Conflicts of Interest

The authors declare no conflict of interest.

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Figure 1. High resolution transmission electron microscopy (HRTEM) images of non-ordered mesoporous silicate glasses (MSGs): (a) Undoped-MSG; (b) 5 wt% Ag-MSG; (c) 5 wt% Cu-MSG; (d) 5 wt% Zn-MSG; (e) 5 wt% Ce-MSG. Scale bar = 100 nm.
Figure 1. High resolution transmission electron microscopy (HRTEM) images of non-ordered mesoporous silicate glasses (MSGs): (a) Undoped-MSG; (b) 5 wt% Ag-MSG; (c) 5 wt% Cu-MSG; (d) 5 wt% Zn-MSG; (e) 5 wt% Ce-MSG. Scale bar = 100 nm.
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Figure 2. HRTEM images of ordered MSGs: (a) Undoped-MSG; (b) 5 wt% Ag-MSG; (c) 5 wt% Cu-MSG; (d) 5 wt% Zn-MSG; (e) 5 wt% Ce-MSG. Scale bar = 50 nm.
Figure 2. HRTEM images of ordered MSGs: (a) Undoped-MSG; (b) 5 wt% Ag-MSG; (c) 5 wt% Cu-MSG; (d) 5 wt% Zn-MSG; (e) 5 wt% Ce-MSG. Scale bar = 50 nm.
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Figure 3. Pore size determination of an ordered MSG.
Figure 3. Pore size determination of an ordered MSG.
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Figure 4. N2 adsorption-desorption isotherms of non-ordered and ordered, undoped-MSGs, 5 wt% Ag-MSGs, 5 wt% Cu-MSGs, 5 wt% Zn-MSGs, and 5 wt% Ce-MSGs. Crosses (+) and open circles (O) represent the adsorption and desorption branches, respectively.
Figure 4. N2 adsorption-desorption isotherms of non-ordered and ordered, undoped-MSGs, 5 wt% Ag-MSGs, 5 wt% Cu-MSGs, 5 wt% Zn-MSGs, and 5 wt% Ce-MSGs. Crosses (+) and open circles (O) represent the adsorption and desorption branches, respectively.
Materials 13 00992 g004
Figure 5. Fourier transform infrared spectroscopy (FTIR) spectra of: (a) Non-ordered mesoporous glasses; (b) ordered mesoporous glasses. (r) Shows rocking, (as) is asymmetric and (s) is symmetric.
Figure 5. Fourier transform infrared spectroscopy (FTIR) spectra of: (a) Non-ordered mesoporous glasses; (b) ordered mesoporous glasses. (r) Shows rocking, (as) is asymmetric and (s) is symmetric.
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Figure 6. X-ray diffraction (XRD) spectra of: (a) Undoped and doped non-ordered mesoporous glasses; (b) undoped and doped ordered mesoporous glasses.
Figure 6. X-ray diffraction (XRD) spectra of: (a) Undoped and doped non-ordered mesoporous glasses; (b) undoped and doped ordered mesoporous glasses.
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Figure 7. Cu included nanoparticles in HRTEM. Inset energy dispersive X-ray (EDX) profile acquired on the particle.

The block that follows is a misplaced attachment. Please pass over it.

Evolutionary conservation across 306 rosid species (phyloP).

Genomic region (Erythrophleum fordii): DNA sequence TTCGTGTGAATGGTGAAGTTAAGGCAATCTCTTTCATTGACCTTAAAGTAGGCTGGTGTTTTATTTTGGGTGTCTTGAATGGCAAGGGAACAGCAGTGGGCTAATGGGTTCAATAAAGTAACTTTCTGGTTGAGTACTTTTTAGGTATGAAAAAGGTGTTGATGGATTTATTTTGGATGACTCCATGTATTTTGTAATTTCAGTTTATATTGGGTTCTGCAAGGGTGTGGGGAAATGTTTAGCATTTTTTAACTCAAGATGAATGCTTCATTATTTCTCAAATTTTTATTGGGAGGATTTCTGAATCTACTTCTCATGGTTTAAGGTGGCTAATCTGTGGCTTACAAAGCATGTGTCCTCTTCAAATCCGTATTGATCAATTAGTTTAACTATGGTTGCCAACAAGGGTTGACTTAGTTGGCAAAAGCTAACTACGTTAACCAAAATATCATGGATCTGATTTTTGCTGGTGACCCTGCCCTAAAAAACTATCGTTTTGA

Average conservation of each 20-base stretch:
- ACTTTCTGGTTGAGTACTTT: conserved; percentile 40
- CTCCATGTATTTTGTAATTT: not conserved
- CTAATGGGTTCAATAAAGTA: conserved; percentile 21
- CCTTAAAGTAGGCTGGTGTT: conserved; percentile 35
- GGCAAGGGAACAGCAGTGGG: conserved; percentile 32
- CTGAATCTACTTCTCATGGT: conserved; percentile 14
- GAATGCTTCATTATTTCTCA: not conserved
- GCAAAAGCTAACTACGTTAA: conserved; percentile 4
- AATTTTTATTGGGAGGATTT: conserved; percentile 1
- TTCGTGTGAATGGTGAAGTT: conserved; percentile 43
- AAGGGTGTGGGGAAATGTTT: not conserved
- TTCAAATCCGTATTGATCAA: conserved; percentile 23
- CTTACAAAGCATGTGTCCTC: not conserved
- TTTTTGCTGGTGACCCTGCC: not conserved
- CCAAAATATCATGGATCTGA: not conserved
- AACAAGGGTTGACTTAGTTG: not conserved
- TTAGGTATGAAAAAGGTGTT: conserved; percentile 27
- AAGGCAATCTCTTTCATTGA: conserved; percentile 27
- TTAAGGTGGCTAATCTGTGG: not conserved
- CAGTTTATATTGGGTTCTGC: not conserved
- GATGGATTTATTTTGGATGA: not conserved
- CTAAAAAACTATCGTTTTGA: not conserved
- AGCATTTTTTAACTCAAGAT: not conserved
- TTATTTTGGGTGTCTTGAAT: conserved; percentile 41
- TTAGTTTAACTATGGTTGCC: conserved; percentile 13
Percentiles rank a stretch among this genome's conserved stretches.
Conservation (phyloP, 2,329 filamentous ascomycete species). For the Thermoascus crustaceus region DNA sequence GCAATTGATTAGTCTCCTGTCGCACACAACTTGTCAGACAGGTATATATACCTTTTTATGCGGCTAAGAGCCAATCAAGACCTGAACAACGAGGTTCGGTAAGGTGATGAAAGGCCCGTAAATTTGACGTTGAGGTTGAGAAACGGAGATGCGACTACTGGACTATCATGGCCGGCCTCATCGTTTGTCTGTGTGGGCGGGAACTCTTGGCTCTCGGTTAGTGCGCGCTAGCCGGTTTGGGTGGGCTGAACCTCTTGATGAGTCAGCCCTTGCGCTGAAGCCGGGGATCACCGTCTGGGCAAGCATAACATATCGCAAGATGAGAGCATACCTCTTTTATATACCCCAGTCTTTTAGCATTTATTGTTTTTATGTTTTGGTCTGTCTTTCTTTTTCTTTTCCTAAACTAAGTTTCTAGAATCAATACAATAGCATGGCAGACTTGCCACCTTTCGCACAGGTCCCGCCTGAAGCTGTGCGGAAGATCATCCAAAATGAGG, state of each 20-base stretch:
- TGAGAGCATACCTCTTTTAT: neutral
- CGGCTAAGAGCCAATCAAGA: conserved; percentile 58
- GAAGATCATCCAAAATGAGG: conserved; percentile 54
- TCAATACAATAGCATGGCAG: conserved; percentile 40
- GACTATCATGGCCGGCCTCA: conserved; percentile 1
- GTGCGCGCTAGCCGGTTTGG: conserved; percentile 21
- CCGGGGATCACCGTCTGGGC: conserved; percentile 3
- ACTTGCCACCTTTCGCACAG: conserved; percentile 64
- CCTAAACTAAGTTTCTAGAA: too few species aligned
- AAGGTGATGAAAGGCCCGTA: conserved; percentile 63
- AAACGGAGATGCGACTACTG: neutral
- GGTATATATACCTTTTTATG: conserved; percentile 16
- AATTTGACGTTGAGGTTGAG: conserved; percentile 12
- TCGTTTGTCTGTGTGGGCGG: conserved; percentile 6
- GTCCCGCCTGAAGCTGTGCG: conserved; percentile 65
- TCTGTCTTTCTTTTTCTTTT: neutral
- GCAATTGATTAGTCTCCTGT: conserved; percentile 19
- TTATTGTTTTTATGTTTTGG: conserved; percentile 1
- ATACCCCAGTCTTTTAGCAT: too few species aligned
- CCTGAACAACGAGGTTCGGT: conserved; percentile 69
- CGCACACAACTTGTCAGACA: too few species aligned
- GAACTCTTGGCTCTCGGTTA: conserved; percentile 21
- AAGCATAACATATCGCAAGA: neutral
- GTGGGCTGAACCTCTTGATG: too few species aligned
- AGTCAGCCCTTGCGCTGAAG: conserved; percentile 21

Figure 7. Cu included nanoparticles in HRTEM. Inset energy dispersive X-ray (EDX) profile acquired on the particle.
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Table 1. Average pore diameters of ordered MSGs.
Table 1. Average pore diameters of ordered MSGs.
DopantPore Diameter (nm) ± Standard Deviation
6.67 ± 0.33
5 wt% Ag6.66 ± 0.20
5 wt% Cu6.22 ± 0.63
5 wt% Zn6.58 ± 0.92
5 wt% Ce6.34 ± 0.15
Table 2. Pore properties of MSGs. (BET: Brunauer-Emmett-Teller; BJH: Barrett-Joyner-Halenda)
Table 2. Pore properties of MSGs. (BET: Brunauer-Emmett-Teller; BJH: Barrett-Joyner-Halenda)
Mesopore StructureDopantBET Surface Area (m2/g)BJH Desorption Cumulative Pore Volume (cm3/g)BJH Desorption Average Pore Size Diameter (nm)
Non-ordered246.70.16862.8019
Non-ordered5 wt% Ag307.80.26593.1422
Non-ordered5 wt% Cu167.10.15463.3767
Non-ordered5 wt% Zn188.30.14602.8718
Non-ordered5 wt% Ce250.50.19903.2015
Ordered411.90.61194.7230
Ordered5 wt% Ag528.60.86765.2439
Ordered5 wt% Cu328.30.42324.0138
Ordered5 wt% Zn380.90.50154.1182
Ordered5 wt% Ce438.10.67474.8182
Table 3. Vibrational band assignments and approximate peak band wavenumbers for non-ordered and ordered mesoporous undoped and doped glasses, where ns = not seen.
Table 3. Vibrational band assignments and approximate peak band wavenumbers for non-ordered and ordered mesoporous undoped and doped glasses, where ns = not seen.
Mesopore StructureDopantνas (Si-O-Si) cm−1ν (Si-O NBO) cm−1νs (Si-O-Si) cm−1B (P-O) cm−1r (Si-O-Si) cm−1
Non-ordered1047ns796556442
Non-ordered5 wt% Ag1045959794551443
Non-ordered5 wt% Cu1077936799604/566456
Non-ordered5 wt% Zn1071ns801559445
Non-ordered5 wt% Ce1050ns797555448
Ordered1032ns804568441
Ordered5 wt% Ag1035ns797559440
Ordered5 wt% Cu1039ns801557443
Ordered5 wt% Zn1034ns800556440
Ordered5 wt% Ce1035ns800558441
Table 4. Theoretical and experimental wt% compositions of mesoporous silicate glasses.
Table 4. Theoretical and experimental wt% compositions of mesoporous silicate glasses.
Mesopore StructureDopantTheoretical Composition (wt%)Composition by SQ XRF (wt%)
SiO2CaOP2O5DopantSiO2CaOP2O5Dopant
Non-ordered761311731413
Non-ordered5 wt% Ag71131156914134
Non-ordered5 wt% Cu71131156814135
Non-ordered5 wt% Zn71131157013143
Non-ordered5 wt% Ce71131156813145
Ordered76131176159
Ordered5 wt% Ag71131157810102
Ordered5 wt% Cu711311580992
Ordered5 wt% Zn71131157213132
Ordered5 wt% Ce7113115771184
Table 5. Theoretical and experimental mol% compositions of mesoporous silicate glasses.
Table 5. Theoretical and experimental mol% compositions of mesoporous silicate glasses.
Mesopore StructureDopantTheoretical Composition (mol%)Composition by SQ XRF (mol%)
SiO2CaOP2O5DopantSiO2CaOP2O5Dopant
Non-ordered8015578166
Non-ordered5 wt% Ag791551761761
Non-ordered5 wt% Cu761554741664
Non-ordered5 wt% Zn761554761563
Non-ordered5 wt% Ce781552761572
Ordered8015579174
Ordered5 wt% Ag791551831241
Ordered5 wt% Cu761554841042
Ordered5 wt% Zn761554781561
Ordered5 wt% Ce781552821341

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Schmitz, S.; Beltrán, A.M.; Cresswell, M.; Boccaccini, A.R. A Structural Comparison of Ordered and Non-Ordered Ion Doped Silicate Bioactive Glasses. Materials 2020, 13, 992. https://doi.org/10.3390/ma13040992

AMA Style

Schmitz S, Beltrán AM, Cresswell M, Boccaccini AR. A Structural Comparison of Ordered and Non-Ordered Ion Doped Silicate Bioactive Glasses. Materials. 2020; 13(4):992. https://doi.org/10.3390/ma13040992

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Schmitz, Seray, Ana M. Beltrán, Mark Cresswell, and Aldo R. Boccaccini. 2020. "A Structural Comparison of Ordered and Non-Ordered Ion Doped Silicate Bioactive Glasses" Materials 13, no. 4: 992. https://doi.org/10.3390/ma13040992